Sustainability of a Short-Rotation Woody Biofuel System Compared to Grass Biofuel and Grain Cropping Systems

2012 Annual Report for LNC11-337

Project Type: Research and Education
Funds awarded in 2011: $198,321.00
Projected End Date: 12/31/2015
Region: North Central
State: Missouri
Project Coordinator:
Dr. Hank Stelzer
University of Missouri

Sustainability of a Short-Rotation Woody Biofuel System Compared to Grass Biofuel and Grain Cropping Systems


Establishment of a short-rotation woody biofuel system on upland claypan soils is not feasible under the sustained severe drought conditions recently experienced in the Midwest. However, native varieties of switchgrass are capable of survival and good growth under these conditions. In addition, early success of miscanthus in unrelated experiments suggests that the grass replace willow in the current project.

Objectives/Performance Targets

Expected outputs for the first year will be:
• Provide project information through traditional newsletters, such as MU Forestry’s Green Horizons quarterly publication, and local newspapers.
• Provide project information through two eXtension Communities of Practice (CoP): Wood Energy and Farm Energy
• Host a fall workshops on ‘Establishment of Energy Crops’; A minimum of 10 educators (Extension, NRCS, MO Department of Conservation, high school agricultural education instructors, etc) and 20 farmers will


For this research project in Centralia, MO the establishment of a short-rotation willow biofuel cropping system for the 2011 and 2012 growing seasons has been greatly frustrated. The primary cause frustrating establishment has been the severe drought (Figs 1 and 2). On April 5th, 2011 ~13,000 cuttings (~25 cm in length) were planted by hand on three 0.85 acre plots. Planting was ideal and by early June assessments were that > 90% of the cuttings produced growing plants (Fig 3). Early-season weed control seemed to sufficient. However, dry and hot conditions late in the summer resulted in death for about 40% of the plants. Surviving plants ranged from poor to good condition. Replacement cuttings (~50 cm in length) were order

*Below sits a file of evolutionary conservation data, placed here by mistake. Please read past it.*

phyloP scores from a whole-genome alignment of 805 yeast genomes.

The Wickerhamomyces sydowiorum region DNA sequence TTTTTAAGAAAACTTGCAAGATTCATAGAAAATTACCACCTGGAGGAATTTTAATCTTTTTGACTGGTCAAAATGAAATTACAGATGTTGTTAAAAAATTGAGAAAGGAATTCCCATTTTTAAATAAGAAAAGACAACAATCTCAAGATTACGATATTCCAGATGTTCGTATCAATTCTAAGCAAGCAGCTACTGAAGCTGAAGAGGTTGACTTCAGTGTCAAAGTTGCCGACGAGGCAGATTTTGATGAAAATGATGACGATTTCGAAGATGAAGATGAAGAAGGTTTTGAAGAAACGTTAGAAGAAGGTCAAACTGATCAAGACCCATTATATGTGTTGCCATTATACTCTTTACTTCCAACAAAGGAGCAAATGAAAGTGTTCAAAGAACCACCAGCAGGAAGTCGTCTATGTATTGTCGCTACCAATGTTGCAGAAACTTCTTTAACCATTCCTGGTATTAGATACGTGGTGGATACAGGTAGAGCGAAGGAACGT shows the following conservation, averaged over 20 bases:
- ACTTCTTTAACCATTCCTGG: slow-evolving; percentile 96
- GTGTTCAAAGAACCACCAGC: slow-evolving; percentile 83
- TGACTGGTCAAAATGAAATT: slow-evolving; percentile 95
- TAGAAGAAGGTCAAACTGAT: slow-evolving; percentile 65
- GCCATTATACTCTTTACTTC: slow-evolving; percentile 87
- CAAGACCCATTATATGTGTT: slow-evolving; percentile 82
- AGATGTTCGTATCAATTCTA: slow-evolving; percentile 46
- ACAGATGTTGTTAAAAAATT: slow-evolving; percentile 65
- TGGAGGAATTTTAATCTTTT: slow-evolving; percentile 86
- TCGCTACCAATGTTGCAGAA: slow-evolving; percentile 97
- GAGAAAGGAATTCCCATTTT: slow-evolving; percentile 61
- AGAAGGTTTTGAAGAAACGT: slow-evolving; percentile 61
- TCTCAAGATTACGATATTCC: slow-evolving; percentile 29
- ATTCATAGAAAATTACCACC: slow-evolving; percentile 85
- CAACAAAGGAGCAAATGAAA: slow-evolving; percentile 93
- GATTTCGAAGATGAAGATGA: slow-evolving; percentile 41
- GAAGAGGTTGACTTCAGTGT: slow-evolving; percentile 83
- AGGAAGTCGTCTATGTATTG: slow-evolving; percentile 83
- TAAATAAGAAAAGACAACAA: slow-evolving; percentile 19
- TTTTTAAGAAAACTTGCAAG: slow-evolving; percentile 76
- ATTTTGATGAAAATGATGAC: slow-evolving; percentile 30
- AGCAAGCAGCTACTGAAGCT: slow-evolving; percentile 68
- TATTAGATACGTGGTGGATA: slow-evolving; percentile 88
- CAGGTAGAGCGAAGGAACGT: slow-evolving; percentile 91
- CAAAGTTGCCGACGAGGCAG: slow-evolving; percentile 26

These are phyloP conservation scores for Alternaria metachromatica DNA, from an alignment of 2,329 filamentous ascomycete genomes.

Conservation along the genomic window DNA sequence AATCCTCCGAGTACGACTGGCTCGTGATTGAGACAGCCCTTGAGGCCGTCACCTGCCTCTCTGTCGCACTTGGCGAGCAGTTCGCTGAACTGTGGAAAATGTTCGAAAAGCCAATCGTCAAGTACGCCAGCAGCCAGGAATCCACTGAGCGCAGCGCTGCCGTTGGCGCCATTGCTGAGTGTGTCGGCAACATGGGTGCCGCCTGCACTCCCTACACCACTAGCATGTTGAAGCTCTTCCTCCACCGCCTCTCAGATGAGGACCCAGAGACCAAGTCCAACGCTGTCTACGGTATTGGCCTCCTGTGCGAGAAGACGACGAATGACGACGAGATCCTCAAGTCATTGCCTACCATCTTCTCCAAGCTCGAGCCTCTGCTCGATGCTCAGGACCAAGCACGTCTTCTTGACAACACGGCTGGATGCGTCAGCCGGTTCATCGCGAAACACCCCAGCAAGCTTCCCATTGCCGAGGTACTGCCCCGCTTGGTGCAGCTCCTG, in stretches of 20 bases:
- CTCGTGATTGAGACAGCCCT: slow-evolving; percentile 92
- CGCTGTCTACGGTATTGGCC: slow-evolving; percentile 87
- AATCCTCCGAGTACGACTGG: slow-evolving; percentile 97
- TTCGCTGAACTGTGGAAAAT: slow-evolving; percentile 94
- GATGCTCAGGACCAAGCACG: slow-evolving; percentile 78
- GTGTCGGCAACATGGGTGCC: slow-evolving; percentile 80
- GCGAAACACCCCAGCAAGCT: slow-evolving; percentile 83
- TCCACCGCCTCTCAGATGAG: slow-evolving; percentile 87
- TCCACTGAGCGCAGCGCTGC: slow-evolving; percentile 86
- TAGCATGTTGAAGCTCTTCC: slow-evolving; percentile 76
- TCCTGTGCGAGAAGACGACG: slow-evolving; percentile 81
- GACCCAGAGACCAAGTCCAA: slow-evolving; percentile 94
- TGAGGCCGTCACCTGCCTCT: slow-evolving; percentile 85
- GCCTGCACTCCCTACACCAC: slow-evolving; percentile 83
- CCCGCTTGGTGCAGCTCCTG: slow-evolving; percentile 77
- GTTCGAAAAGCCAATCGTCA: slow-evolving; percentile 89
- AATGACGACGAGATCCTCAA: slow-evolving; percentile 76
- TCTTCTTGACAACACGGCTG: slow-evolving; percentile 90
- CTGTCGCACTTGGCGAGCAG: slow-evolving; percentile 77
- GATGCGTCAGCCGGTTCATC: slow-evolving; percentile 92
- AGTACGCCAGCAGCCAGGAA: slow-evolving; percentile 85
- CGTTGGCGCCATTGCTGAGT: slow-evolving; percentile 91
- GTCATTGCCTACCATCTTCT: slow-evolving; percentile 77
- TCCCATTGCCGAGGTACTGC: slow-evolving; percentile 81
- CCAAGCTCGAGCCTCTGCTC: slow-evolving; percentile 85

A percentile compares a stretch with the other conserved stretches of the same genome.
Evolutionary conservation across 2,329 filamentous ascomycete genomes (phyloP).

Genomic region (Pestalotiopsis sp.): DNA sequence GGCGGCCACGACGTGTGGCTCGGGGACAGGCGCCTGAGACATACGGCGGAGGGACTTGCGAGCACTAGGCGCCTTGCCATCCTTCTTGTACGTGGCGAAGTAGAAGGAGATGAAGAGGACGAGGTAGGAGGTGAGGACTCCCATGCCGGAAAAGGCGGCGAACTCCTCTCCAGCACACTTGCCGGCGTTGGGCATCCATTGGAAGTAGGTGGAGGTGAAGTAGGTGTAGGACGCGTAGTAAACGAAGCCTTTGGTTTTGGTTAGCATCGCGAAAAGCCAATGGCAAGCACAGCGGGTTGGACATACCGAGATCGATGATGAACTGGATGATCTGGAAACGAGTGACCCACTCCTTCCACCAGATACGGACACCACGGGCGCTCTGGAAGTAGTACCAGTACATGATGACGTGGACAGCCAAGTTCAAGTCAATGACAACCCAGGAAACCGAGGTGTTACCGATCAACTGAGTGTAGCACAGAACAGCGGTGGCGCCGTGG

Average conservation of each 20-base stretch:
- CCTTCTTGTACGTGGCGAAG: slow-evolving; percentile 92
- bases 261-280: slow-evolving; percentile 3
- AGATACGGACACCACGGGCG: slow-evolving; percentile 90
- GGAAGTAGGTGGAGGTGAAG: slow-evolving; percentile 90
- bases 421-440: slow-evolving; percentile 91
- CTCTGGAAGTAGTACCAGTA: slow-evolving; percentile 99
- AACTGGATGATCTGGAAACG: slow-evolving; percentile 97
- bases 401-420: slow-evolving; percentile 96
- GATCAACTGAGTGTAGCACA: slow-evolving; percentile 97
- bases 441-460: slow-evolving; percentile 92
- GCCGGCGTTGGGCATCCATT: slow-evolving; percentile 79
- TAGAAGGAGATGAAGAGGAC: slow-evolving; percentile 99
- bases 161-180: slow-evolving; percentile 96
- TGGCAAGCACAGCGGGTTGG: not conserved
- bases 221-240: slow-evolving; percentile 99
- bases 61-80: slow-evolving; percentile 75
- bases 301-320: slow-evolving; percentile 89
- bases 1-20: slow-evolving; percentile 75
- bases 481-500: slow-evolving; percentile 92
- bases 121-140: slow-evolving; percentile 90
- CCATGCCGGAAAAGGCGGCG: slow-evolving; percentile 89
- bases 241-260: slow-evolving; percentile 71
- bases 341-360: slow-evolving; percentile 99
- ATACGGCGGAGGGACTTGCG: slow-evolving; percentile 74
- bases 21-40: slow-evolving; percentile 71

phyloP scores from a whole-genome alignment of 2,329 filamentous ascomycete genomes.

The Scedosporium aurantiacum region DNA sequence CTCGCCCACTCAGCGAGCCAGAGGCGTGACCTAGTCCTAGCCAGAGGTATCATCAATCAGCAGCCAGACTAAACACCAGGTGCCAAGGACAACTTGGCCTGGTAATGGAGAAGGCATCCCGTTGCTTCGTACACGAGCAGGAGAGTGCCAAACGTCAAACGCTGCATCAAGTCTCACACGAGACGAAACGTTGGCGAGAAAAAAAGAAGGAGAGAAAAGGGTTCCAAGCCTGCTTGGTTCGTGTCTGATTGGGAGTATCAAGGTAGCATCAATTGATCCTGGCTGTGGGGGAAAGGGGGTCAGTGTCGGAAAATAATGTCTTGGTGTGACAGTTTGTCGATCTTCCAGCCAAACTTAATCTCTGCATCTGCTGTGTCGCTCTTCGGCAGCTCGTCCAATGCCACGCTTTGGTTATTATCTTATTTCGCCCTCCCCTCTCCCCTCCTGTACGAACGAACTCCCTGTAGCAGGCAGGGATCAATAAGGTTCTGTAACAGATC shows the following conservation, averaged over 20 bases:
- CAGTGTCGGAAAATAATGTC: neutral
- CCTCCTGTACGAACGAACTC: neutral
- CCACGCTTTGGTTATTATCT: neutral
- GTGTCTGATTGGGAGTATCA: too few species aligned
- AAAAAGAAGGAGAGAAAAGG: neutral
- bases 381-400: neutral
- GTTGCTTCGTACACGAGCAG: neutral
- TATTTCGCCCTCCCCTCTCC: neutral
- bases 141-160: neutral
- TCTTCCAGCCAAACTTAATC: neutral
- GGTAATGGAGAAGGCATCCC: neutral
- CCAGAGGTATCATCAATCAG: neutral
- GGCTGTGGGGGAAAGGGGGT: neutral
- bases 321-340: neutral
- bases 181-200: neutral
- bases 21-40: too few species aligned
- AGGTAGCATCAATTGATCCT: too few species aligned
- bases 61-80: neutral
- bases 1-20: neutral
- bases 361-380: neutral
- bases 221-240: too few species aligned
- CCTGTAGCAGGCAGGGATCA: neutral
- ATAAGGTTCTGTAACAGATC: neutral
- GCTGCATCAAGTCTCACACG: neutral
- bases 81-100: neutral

from Dr. Tim Volk at the State University of New York- Syracuse and replanted in early April, 2012. Again, planting conditions were ideal with cuttings being pushed into moist soil. Weed control continued with targeted spraying using glyphosate and mowing. The heat and dry conditions in 2012 were more extreme than in 2011. By the end of the summer all but a few of the replants from that spring were dead, and an additional 20% of the first year’s plantings had also died (Fig 4). This left at the end of the second growing season only 35-40% of plants alive. The condition of these plants ranged from poor to good, but with minimal wood growth from the 2012 growing season.

Though these two particular growing seasons were especially difficult in establishing the willow crop, the consensus of the research team was that the droughty nature of upland claypan soils will make it extremely difficult to establish a viable short-rotation willow biofuel cropping system. Input from the farmer Advisory Board supported this conclusion. They suggested farmers will be reluctant in attempting this system for these soils given the outcome of this project. Given this conclusion, alternative bioenergy crops were considered in Oct/Nov 2012 as a replacement for the willow cropping system.